Inside the great house, as Susan tries to reacquaint herself with the place. She sees so much of her past, like old pictures she drew as a child. Grandfather holds on to them, and keeps them at his desk.

Then she finds a list. It's steps to follow in acting like the Hogfather. It makes no sense to Susan.

Then she heads to the hourglasses (life timers). Going to the mythological wing, she finds the Hogfather's hourglass, shattered on the ground. But as she walks away from it, there is the slightest glow from within it.

Going to the old books, she looks for answers about what forces could be at work, and what significance the Hogfather could have.

Quoth the Raven pops up again, She has trouble reading the books, but the raven is an old hat with this stuff.

The Hogfather hasn't always been the Hogfather. In one way or another, he's been around since the dawn of humans on the Discworld (Like Death has.). First he was a great sacrifice to make the sun rise again, for another year. A great boar that was hunted down and killed, and offered for a new warmer year. Blood on the snow. Or, lore shared about a boar dying and leading to the sun coming back.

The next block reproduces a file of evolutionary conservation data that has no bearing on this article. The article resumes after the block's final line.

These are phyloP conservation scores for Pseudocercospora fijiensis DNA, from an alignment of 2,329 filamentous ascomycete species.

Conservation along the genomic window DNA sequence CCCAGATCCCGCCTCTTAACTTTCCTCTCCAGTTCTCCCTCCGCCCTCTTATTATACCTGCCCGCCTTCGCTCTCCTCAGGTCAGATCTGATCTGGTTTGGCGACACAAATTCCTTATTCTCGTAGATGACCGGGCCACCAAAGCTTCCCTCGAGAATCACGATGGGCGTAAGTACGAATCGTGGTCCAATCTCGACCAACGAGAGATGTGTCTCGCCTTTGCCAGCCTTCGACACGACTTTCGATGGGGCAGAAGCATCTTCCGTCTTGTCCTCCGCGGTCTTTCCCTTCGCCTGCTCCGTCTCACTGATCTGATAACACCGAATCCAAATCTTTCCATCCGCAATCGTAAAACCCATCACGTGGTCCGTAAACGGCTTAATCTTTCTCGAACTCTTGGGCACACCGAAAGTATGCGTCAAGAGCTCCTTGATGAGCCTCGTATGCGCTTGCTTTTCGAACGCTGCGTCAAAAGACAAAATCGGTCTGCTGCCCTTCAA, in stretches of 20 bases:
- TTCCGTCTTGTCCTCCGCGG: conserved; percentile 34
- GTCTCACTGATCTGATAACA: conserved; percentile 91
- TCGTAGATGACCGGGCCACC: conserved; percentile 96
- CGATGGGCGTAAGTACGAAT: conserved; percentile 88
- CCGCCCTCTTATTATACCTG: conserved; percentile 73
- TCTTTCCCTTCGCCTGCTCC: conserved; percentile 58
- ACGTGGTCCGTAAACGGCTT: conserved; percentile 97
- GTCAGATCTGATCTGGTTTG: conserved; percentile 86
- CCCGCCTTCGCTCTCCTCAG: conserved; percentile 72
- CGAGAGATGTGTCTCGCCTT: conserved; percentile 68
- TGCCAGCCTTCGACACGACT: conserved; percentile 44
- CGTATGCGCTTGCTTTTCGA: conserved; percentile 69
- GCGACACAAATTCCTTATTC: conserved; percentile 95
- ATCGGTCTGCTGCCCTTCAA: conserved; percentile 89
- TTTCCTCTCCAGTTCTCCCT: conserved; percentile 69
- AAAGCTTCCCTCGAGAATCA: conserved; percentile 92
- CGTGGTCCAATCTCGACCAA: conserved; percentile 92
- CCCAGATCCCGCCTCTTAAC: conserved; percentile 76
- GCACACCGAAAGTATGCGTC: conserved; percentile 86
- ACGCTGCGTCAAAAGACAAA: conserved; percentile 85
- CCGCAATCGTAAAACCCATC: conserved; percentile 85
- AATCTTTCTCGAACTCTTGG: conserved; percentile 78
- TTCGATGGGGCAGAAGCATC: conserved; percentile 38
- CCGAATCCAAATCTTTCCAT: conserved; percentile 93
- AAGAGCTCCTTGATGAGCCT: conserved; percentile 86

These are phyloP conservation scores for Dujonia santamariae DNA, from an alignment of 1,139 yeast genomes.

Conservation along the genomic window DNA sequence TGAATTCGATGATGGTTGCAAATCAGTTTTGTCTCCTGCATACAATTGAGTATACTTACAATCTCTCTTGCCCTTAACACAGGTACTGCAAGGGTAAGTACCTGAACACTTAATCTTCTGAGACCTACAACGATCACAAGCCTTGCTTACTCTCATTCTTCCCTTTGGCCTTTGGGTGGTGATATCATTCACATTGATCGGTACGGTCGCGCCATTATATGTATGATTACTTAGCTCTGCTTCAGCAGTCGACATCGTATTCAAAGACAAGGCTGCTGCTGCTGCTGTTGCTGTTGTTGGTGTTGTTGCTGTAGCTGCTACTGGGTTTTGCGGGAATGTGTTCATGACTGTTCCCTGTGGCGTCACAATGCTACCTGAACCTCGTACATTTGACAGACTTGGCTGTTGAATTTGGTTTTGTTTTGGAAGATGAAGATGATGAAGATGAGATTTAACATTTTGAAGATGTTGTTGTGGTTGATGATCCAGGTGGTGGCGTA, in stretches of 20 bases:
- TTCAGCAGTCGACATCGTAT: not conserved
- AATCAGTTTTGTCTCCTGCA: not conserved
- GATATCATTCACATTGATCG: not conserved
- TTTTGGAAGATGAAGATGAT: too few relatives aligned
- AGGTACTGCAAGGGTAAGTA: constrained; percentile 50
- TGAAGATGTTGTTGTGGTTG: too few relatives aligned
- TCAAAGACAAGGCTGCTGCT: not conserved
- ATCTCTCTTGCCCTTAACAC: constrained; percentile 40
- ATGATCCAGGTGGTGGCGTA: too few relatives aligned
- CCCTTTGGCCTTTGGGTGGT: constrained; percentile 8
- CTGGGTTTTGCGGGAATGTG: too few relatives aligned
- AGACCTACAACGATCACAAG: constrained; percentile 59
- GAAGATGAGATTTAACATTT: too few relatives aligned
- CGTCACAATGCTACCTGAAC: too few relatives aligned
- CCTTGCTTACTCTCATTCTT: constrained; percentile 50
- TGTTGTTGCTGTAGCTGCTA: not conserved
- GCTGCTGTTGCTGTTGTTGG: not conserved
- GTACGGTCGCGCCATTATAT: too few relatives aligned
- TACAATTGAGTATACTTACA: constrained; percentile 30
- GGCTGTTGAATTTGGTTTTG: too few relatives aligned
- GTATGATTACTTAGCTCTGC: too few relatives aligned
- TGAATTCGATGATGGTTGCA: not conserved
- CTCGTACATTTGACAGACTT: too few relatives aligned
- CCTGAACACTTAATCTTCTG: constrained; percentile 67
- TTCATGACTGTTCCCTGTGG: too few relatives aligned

At other times, he was a man, one chosen to be sacred king of the festivities, who would be sacrificed. All to restore the sun, and bring warmth with it. Blood on the snow.

Then he became a god, worshiped and prayed to, so the winter would end, the sun would return, and a new day would dawn.

Then, one day, people worked out that the sun seemed to come around pretty regularly, and why did they need sacrifices or a god for it? So, when people continued his pageantry and festivities, he became the earliest incarnation of the Hogfather, and has evolved ever since. From sacrifice to gift giver.

But he's still the force tied to that earliest belief in the significance of beckoning a new dawn and new season of growth. What are you left with without him?

Susan resolved to reach the Castle of Bones (the residence of the Hogfather) to find any trace of the Hogfather there. So she takes up her grandfather's sword, which he apparently returned (I'm guessing he did it to be sure she had a family tool for her work that night.). Then she gets on old Binky (Death's horse), and rides for the hub, and the the Castle of Bones.